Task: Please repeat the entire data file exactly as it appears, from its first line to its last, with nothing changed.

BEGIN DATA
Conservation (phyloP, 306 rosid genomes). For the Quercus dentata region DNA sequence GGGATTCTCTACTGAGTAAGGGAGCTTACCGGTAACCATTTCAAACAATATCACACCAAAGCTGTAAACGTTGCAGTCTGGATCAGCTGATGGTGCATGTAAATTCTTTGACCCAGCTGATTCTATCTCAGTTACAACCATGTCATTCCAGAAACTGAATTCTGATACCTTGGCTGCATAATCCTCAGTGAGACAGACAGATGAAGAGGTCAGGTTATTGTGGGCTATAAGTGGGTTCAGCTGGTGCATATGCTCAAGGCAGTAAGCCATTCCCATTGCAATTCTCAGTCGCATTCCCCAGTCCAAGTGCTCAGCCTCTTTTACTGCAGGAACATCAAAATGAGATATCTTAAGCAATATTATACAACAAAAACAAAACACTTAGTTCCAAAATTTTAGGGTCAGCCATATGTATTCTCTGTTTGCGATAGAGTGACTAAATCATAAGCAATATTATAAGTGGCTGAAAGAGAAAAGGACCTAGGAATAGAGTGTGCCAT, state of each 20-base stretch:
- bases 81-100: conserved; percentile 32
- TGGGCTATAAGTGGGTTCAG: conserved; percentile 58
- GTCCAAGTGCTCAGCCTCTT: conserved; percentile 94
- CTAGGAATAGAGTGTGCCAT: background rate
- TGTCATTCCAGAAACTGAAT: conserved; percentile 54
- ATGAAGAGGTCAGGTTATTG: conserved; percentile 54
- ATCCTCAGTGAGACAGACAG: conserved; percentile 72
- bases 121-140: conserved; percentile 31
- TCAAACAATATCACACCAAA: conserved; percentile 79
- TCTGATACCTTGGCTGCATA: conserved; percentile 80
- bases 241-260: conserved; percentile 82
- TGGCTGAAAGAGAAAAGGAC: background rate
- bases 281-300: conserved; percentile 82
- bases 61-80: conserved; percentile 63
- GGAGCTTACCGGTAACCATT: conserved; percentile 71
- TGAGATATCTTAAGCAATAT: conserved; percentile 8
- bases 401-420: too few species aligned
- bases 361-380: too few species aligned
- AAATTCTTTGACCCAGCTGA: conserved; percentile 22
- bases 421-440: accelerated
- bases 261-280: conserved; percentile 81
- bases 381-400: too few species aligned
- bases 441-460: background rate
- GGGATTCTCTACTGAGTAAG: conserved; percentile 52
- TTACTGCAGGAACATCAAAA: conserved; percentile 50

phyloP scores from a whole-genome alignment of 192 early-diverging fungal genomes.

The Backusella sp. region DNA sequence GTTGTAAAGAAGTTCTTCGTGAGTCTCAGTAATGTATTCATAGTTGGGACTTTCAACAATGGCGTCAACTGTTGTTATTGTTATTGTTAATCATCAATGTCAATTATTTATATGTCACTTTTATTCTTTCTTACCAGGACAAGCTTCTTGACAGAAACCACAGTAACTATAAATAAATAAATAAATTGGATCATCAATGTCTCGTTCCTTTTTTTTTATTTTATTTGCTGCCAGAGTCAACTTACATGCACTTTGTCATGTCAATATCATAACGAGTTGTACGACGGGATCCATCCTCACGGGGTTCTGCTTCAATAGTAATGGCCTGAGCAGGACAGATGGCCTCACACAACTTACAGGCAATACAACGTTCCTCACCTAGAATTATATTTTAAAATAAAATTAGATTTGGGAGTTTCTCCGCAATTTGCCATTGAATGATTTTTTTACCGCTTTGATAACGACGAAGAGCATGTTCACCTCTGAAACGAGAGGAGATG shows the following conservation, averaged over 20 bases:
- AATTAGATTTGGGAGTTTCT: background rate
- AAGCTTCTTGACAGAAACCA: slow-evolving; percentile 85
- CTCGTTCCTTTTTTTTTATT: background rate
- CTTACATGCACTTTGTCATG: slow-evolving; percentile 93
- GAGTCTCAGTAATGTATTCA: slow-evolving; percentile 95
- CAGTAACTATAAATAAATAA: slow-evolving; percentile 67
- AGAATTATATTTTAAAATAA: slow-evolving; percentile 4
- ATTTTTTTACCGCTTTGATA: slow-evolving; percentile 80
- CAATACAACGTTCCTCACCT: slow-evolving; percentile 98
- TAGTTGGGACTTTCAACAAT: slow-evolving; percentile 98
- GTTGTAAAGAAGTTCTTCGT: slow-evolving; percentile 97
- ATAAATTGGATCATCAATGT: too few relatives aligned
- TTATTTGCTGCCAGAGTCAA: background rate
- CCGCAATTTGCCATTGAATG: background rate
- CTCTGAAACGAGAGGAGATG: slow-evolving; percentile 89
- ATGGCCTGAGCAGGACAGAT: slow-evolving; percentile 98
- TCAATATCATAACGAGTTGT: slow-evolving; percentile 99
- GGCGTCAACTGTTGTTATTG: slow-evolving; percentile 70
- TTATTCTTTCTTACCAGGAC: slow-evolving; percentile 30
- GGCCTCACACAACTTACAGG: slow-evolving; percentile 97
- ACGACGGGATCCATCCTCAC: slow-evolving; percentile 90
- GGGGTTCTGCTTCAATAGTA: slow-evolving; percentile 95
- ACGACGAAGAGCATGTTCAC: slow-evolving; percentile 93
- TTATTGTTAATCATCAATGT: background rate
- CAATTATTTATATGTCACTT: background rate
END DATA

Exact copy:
Conservation (phyloP, 306 rosid genomes). For the Quercus dentata region DNA sequence GGGATTCTCTACTGAGTAAGGGAGCTTACCGGTAACCATTTCAAACAATATCACACCAAAGCTGTAAACGTTGCAGTCTGGATCAGCTGATGGTGCATGTAAATTCTTTGACCCAGCTGATTCTATCTCAGTTACAACCATGTCATTCCAGAAACTGAATTCTGATACCTTGGCTGCATAATCCTCAGTGAGACAGACAGATGAAGAGGTCAGGTTATTGTGGGCTATAAGTGGGTTCAGCTGGTGCATATGCTCAAGGCAGTAAGCCATTCCCATTGCAATTCTCAGTCGCATTCCCCAGTCCAAGTGCTCAGCCTCTTTTACTGCAGGAACATCAAAATGAGATATCTTAAGCAATATTATACAACAAAAACAAAACACTTAGTTCCAAAATTTTAGGGTCAGCCATATGTATTCTCTGTTTGCGATAGAGTGACTAAATCATAAGCAATATTATAAGTGGCTGAAAGAGAAAAGGACCTAGGAATAGAGTGTGCCAT, state of each 20-base stretch:
- bases 81-100: conserved; percentile 32
- TGGGCTATAAGTGGGTTCAG: conserved; percentile 58
- GTCCAAGTGCTCAGCCTCTT: conserved; percentile 94
- CTAGGAATAGAGTGTGCCAT: background rate
- TGTCATTCCAGAAACTGAAT: conserved; percentile 54
- ATGAAGAGGTCAGGTTATTG: conserved; percentile 54
- ATCCTCAGTGAGACAGACAG: conserved; percentile 72
- bases 121-140: conserved; percentile 31
- TCAAACAATATCACACCAAA: conserved; percentile 79
- TCTGATACCTTGGCTGCATA: conserved; percentile 80
- bases 241-260: conserved; percentile 82
- TGGCTGAAAGAGAAAAGGAC: background rate
- bases 281-300: conserved; percentile 82
- bases 61-80: conserved; percentile 63
- GGAGCTTACCGGTAACCATT: conserved; percentile 71
- TGAGATATCTTAAGCAATAT: conserved; percentile 8
- bases 401-420: too few species aligned
- bases 361-380: too few species aligned
- AAATTCTTTGACCCAGCTGA: conserved; percentile 22
- bases 421-440: accelerated
- bases 261-280: conserved; percentile 81
- bases 381-400: too few species aligned
- bases 441-460: background rate
- GGGATTCTCTACTGAGTAAG: conserved; percentile 52
- TTACTGCAGGAACATCAAAA: conserved; percentile 50

phyloP scores from a whole-genome alignment of 192 early-diverging fungal genomes.

The Backusella sp. region DNA sequence GTTGTAAAGAAGTTCTTCGTGAGTCTCAGTAATGTATTCATAGTTGGGACTTTCAACAATGGCGTCAACTGTTGTTATTGTTATTGTTAATCATCAATGTCAATTATTTATATGTCACTTTTATTCTTTCTTACCAGGACAAGCTTCTTGACAGAAACCACAGTAACTATAAATAAATAAATAAATTGGATCATCAATGTCTCGTTCCTTTTTTTTTATTTTATTTGCTGCCAGAGTCAACTTACATGCACTTTGTCATGTCAATATCATAACGAGTTGTACGACGGGATCCATCCTCACGGGGTTCTGCTTCAATAGTAATGGCCTGAGCAGGACAGATGGCCTCACACAACTTACAGGCAATACAACGTTCCTCACCTAGAATTATATTTTAAAATAAAATTAGATTTGGGAGTTTCTCCGCAATTTGCCATTGAATGATTTTTTTACCGCTTTGATAACGACGAAGAGCATGTTCACCTCTGAAACGAGAGGAGATG shows the following conservation, averaged over 20 bases:
- AATTAGATTTGGGAGTTTCT: background rate
- AAGCTTCTTGACAGAAACCA: slow-evolving; percentile 85
- CTCGTTCCTTTTTTTTTATT: background rate
- CTTACATGCACTTTGTCATG: slow-evolving; percentile 93
- GAGTCTCAGTAATGTATTCA: slow-evolving; percentile 95
- CAGTAACTATAAATAAATAA: slow-evolving; percentile 67
- AGAATTATATTTTAAAATAA: slow-evolving; percentile 4
- ATTTTTTTACCGCTTTGATA: slow-evolving; percentile 80
- CAATACAACGTTCCTCACCT: slow-evolving; percentile 98
- TAGTTGGGACTTTCAACAAT: slow-evolving; percentile 98
- GTTGTAAAGAAGTTCTTCGT: slow-evolving; percentile 97
- ATAAATTGGATCATCAATGT: too few relatives aligned
- TTATTTGCTGCCAGAGTCAA: background rate
- CCGCAATTTGCCATTGAATG: background rate
- CTCTGAAACGAGAGGAGATG: slow-evolving; percentile 89
- ATGGCCTGAGCAGGACAGAT: slow-evolving; percentile 98
- TCAATATCATAACGAGTTGT: slow-evolving; percentile 99
- GGCGTCAACTGTTGTTATTG: slow-evolving; percentile 70
- TTATTCTTTCTTACCAGGAC: slow-evolving; percentile 30
- GGCCTCACACAACTTACAGG: slow-evolving; percentile 97
- ACGACGGGATCCATCCTCAC: slow-evolving; percentile 90
- GGGGTTCTGCTTCAATAGTA: slow-evolving; percentile 95
- ACGACGAAGAGCATGTTCAC: slow-evolving; percentile 93
- TTATTGTTAATCATCAATGT: background rate
- CAATTATTTATATGTCACTT: background rate